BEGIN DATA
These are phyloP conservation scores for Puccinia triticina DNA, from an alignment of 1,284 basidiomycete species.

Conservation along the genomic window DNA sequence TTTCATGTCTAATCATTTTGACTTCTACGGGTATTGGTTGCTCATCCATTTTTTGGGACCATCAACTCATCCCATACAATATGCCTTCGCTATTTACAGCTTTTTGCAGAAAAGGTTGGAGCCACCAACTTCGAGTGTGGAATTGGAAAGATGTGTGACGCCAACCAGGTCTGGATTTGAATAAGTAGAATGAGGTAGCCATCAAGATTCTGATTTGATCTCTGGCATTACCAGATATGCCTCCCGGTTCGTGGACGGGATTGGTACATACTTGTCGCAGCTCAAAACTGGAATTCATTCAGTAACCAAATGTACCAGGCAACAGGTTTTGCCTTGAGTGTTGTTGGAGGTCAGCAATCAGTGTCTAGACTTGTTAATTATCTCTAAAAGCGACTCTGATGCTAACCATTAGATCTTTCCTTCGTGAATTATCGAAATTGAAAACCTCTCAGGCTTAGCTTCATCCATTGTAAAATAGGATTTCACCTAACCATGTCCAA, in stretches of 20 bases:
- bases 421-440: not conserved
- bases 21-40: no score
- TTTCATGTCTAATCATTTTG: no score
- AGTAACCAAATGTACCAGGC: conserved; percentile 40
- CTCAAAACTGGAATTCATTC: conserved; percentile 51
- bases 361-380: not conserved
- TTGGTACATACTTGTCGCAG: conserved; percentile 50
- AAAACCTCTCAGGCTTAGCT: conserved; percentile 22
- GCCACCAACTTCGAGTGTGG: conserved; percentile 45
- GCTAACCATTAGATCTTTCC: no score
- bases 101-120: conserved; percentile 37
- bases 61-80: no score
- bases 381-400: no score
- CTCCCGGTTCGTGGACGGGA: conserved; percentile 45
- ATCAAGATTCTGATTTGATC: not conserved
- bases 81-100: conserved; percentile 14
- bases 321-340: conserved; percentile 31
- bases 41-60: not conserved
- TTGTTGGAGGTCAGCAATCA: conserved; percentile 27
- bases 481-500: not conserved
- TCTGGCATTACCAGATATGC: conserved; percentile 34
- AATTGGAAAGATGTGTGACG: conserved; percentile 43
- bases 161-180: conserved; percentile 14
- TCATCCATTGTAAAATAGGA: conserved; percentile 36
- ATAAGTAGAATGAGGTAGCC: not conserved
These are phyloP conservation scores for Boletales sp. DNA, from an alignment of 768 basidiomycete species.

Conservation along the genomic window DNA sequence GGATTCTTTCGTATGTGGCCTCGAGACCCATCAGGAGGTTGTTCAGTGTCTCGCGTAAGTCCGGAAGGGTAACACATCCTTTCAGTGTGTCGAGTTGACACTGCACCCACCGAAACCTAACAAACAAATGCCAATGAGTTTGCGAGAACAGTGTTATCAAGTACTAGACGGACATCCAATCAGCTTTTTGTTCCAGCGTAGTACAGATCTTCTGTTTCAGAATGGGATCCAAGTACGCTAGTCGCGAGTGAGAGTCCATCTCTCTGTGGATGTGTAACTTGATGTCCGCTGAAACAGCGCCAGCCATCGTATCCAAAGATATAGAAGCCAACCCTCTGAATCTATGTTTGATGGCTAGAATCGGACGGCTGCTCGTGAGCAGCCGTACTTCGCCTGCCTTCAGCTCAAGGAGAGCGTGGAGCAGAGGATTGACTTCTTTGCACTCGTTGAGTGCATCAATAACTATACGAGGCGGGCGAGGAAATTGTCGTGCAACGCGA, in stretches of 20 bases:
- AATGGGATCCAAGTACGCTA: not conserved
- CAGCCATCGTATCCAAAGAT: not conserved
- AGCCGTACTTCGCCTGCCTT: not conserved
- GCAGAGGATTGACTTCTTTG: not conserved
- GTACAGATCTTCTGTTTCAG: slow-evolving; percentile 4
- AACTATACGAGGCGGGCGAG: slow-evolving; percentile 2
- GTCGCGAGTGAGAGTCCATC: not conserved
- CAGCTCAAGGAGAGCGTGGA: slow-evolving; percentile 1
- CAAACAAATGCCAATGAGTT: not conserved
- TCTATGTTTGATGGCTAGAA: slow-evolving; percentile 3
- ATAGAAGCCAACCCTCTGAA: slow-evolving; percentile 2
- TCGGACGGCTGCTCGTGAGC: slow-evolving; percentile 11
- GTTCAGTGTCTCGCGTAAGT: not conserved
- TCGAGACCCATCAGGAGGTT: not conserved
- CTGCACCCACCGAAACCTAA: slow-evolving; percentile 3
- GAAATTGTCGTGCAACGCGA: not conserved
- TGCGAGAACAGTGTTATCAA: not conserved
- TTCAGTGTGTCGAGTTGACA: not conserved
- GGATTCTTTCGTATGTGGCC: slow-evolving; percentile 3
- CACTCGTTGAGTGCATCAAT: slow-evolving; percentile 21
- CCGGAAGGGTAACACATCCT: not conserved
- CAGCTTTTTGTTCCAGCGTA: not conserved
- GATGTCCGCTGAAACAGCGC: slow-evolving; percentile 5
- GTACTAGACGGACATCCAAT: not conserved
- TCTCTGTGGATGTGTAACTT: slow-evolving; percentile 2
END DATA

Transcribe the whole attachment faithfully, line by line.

These are phyloP conservation scores for Puccinia triticina DNA, from an alignment of 1,284 basidiomycete species.

Conservation along the genomic window DNA sequence TTTCATGTCTAATCATTTTGACTTCTACGGGTATTGGTTGCTCATCCATTTTTTGGGACCATCAACTCATCCCATACAATATGCCTTCGCTATTTACAGCTTTTTGCAGAAAAGGTTGGAGCCACCAACTTCGAGTGTGGAATTGGAAAGATGTGTGACGCCAACCAGGTCTGGATTTGAATAAGTAGAATGAGGTAGCCATCAAGATTCTGATTTGATCTCTGGCATTACCAGATATGCCTCCCGGTTCGTGGACGGGATTGGTACATACTTGTCGCAGCTCAAAACTGGAATTCATTCAGTAACCAAATGTACCAGGCAACAGGTTTTGCCTTGAGTGTTGTTGGAGGTCAGCAATCAGTGTCTAGACTTGTTAATTATCTCTAAAAGCGACTCTGATGCTAACCATTAGATCTTTCCTTCGTGAATTATCGAAATTGAAAACCTCTCAGGCTTAGCTTCATCCATTGTAAAATAGGATTTCACCTAACCATGTCCAA, in stretches of 20 bases:
- bases 421-440: not conserved
- bases 21-40: no score
- TTTCATGTCTAATCATTTTG: no score
- AGTAACCAAATGTACCAGGC: conserved; percentile 40
- CTCAAAACTGGAATTCATTC: conserved; percentile 51
- bases 361-380: not conserved
- TTGGTACATACTTGTCGCAG: conserved; percentile 50
- AAAACCTCTCAGGCTTAGCT: conserved; percentile 22
- GCCACCAACTTCGAGTGTGG: conserved; percentile 45
- GCTAACCATTAGATCTTTCC: no score
- bases 101-120: conserved; percentile 37
- bases 61-80: no score
- bases 381-400: no score
- CTCCCGGTTCGTGGACGGGA: conserved; percentile 45
- ATCAAGATTCTGATTTGATC: not conserved
- bases 81-100: conserved; percentile 14
- bases 321-340: conserved; percentile 31
- bases 41-60: not conserved
- TTGTTGGAGGTCAGCAATCA: conserved; percentile 27
- bases 481-500: not conserved
- TCTGGCATTACCAGATATGC: conserved; percentile 34
- AATTGGAAAGATGTGTGACG: conserved; percentile 43
- bases 161-180: conserved; percentile 14
- TCATCCATTGTAAAATAGGA: conserved; percentile 36
- ATAAGTAGAATGAGGTAGCC: not conserved
These are phyloP conservation scores for Boletales sp. DNA, from an alignment of 768 basidiomycete species.

Conservation along the genomic window DNA sequence GGATTCTTTCGTATGTGGCCTCGAGACCCATCAGGAGGTTGTTCAGTGTCTCGCGTAAGTCCGGAAGGGTAACACATCCTTTCAGTGTGTCGAGTTGACACTGCACCCACCGAAACCTAACAAACAAATGCCAATGAGTTTGCGAGAACAGTGTTATCAAGTACTAGACGGACATCCAATCAGCTTTTTGTTCCAGCGTAGTACAGATCTTCTGTTTCAGAATGGGATCCAAGTACGCTAGTCGCGAGTGAGAGTCCATCTCTCTGTGGATGTGTAACTTGATGTCCGCTGAAACAGCGCCAGCCATCGTATCCAAAGATATAGAAGCCAACCCTCTGAATCTATGTTTGATGGCTAGAATCGGACGGCTGCTCGTGAGCAGCCGTACTTCGCCTGCCTTCAGCTCAAGGAGAGCGTGGAGCAGAGGATTGACTTCTTTGCACTCGTTGAGTGCATCAATAACTATACGAGGCGGGCGAGGAAATTGTCGTGCAACGCGA, in stretches of 20 bases:
- AATGGGATCCAAGTACGCTA: not conserved
- CAGCCATCGTATCCAAAGAT: not conserved
- AGCCGTACTTCGCCTGCCTT: not conserved
- GCAGAGGATTGACTTCTTTG: not conserved
- GTACAGATCTTCTGTTTCAG: slow-evolving; percentile 4
- AACTATACGAGGCGGGCGAG: slow-evolving; percentile 2
- GTCGCGAGTGAGAGTCCATC: not conserved
- CAGCTCAAGGAGAGCGTGGA: slow-evolving; percentile 1
- CAAACAAATGCCAATGAGTT: not conserved
- TCTATGTTTGATGGCTAGAA: slow-evolving; percentile 3
- ATAGAAGCCAACCCTCTGAA: slow-evolving; percentile 2
- TCGGACGGCTGCTCGTGAGC: slow-evolving; percentile 11
- GTTCAGTGTCTCGCGTAAGT: not conserved
- TCGAGACCCATCAGGAGGTT: not conserved
- CTGCACCCACCGAAACCTAA: slow-evolving; percentile 3
- GAAATTGTCGTGCAACGCGA: not conserved
- TGCGAGAACAGTGTTATCAA: not conserved
- TTCAGTGTGTCGAGTTGACA: not conserved
- GGATTCTTTCGTATGTGGCC: slow-evolving; percentile 3
- CACTCGTTGAGTGCATCAAT: slow-evolving; percentile 21
- CCGGAAGGGTAACACATCCT: not conserved
- CAGCTTTTTGTTCCAGCGTA: not conserved
- GATGTCCGCTGAAACAGCGC: slow-evolving; percentile 5
- GTACTAGACGGACATCCAAT: not conserved
- TCTCTGTGGATGTGTAACTT: slow-evolving; percentile 2